2. ^ a b c d e Butcher, Andy (April 1996). "Vampire: The Dark Ages". Arcane. No. 5. Future plc. pp. 56–59.
  3. ^ Dark Ages: Vampire. White Wolf Publishing. 2002. p. 15. ISBN 1-58846-276-5.
  4. ^ a b c H., Christophe (2018-04-23). "Critique du jeu de rôle : Vampire: l'Age des Ténèbres Edition 20ème anniversaire [2017]". SciFi-Universe (in French). Archived from the original on 2019-06-29. Retrieved 2020-03-28.
  5. ^ a b "Vampire: The Dark Ages". Arcane. No. 2. Future plc. January 1996. p. 10.
  6. ^ a b c d Appelcline, Shannon (2014). Designers & Dragons: The '90s (2nd ed.). Evil Hat Productions. pp. 7–52. ISBN 978-1-613170-84-7.
  7. ^ "Year of the damned". InQuest Gamer. No. 79. Wizard Entertainment. November 2001. p. 24.
  8. ^ Dark Ages: Vampire. White Wolf Publishing. 2002. p. 10. ISBN 1-58846-276-5.
  9. ^ Lucard, Alex (2014-10-21). "Tabletop Review: Book of the Wyrm (Werewolf: The Apocalypse 20th Anniversary Edition)". Diehard GameFan. Archived from the original on 2019-11-14. Retrieved 2020-03-28.
  10. ^ a b Bailly, Arnaud (October 1996). "Vampire: L'Age des Ténèbres". Backstab (in French). No. 0. FC Publications. p. 12.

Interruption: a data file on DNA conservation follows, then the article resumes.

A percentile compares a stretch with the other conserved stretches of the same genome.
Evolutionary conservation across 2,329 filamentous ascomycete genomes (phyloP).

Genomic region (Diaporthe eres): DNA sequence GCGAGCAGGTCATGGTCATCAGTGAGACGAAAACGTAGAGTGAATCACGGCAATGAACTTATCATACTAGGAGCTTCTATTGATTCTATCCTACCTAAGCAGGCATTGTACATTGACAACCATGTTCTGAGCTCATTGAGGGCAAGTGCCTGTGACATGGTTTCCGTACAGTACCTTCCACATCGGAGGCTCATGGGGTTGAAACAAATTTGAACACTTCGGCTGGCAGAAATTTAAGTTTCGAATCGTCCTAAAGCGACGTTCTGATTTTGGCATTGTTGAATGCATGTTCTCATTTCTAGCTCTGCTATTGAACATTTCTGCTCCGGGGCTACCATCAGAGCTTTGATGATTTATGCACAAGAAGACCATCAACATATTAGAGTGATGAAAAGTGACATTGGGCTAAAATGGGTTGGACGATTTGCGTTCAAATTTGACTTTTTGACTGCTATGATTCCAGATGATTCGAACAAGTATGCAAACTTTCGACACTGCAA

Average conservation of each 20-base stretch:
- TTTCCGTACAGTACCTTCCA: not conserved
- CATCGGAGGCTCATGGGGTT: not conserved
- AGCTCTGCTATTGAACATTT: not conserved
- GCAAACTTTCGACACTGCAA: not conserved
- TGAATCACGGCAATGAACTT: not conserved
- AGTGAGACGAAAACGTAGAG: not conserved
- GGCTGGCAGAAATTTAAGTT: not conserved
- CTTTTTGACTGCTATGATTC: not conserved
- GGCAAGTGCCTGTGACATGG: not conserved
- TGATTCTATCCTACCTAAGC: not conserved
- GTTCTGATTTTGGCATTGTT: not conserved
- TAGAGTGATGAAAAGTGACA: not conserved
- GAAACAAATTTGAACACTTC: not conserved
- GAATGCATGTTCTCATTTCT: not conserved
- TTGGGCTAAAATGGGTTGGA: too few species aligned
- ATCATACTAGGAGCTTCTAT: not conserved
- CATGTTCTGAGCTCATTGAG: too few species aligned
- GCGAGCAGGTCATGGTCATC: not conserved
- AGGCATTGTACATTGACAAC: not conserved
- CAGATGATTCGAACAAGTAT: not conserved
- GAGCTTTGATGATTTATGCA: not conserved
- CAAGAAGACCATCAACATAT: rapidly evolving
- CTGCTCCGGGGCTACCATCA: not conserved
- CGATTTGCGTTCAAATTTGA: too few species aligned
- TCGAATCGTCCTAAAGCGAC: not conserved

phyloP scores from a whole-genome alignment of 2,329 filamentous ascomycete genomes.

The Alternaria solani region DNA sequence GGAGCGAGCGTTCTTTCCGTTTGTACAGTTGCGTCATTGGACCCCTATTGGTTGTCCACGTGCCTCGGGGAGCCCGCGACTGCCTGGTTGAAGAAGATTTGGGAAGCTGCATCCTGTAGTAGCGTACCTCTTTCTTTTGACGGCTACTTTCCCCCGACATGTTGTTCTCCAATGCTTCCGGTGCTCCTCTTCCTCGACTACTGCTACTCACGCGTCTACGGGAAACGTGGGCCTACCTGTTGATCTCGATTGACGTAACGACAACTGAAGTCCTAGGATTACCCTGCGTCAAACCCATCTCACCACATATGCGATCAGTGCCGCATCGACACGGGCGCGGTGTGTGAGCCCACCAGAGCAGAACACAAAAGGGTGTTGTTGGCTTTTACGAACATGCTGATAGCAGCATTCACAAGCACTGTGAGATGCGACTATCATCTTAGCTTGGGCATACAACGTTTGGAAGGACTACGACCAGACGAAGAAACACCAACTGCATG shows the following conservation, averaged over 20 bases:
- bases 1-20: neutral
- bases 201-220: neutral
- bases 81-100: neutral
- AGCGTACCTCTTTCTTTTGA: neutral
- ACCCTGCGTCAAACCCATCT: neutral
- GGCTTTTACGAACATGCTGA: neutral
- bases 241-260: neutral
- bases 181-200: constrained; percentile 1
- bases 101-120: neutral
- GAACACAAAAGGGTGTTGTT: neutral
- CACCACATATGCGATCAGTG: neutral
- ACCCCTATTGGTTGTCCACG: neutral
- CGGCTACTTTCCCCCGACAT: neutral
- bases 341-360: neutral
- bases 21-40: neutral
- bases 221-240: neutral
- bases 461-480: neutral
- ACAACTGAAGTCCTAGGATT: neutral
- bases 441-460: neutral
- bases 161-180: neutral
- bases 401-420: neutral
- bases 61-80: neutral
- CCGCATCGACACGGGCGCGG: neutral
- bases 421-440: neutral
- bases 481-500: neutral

11. ^ a b "Et au sud?". Casus Belli (in French). No. 19. Black Book Éditions. May–June 2016. p. 30.
  12. ^ "L'Âge des Ténèbres". Casus Belli (in French). No. 22. Black Book Éditions. May–June 2017. p. 19.
  13. ^ ""Студия 101» запустила предзаказ НРИ «Вампиры: Тёмные века. Классические правила"". Mir Fantastiki (in Russian). Hobby World. 2021-07-13. Archived from the original on 2021-07-17. Retrieved 2021-07-26.
  14. ^ "Pyramid: Pyramid Pick: Vampire: The Dark Ages".
  15. ^ "Casus Belli #094". 1996.
  16. ^ "Os vampiros da Activision". Dragão Brasil (in Portuguese). No. 40. Trama Editorial. July 1998. p. 4.
  17. ^ Jones, Stephen (2003). The Mammoth Book of Best New Horror. Vol. 14. Constable & Robinson. pp. 51–52. ISBN 978-0-786712-37-3.
  18. ^ Jones, Stephen (2004). The Mammoth Book of Best New Horror. Vol. 15. Constable & Robinson. p. 48. ISBN 978-0-786714-26-1.
  19. ^ Jones, Stephen (2005). The Mammoth Book of Best New Horror. Vol. 16. Constable & Robinson. p. 66. ISBN 978-0-786716-00-5.

External links edit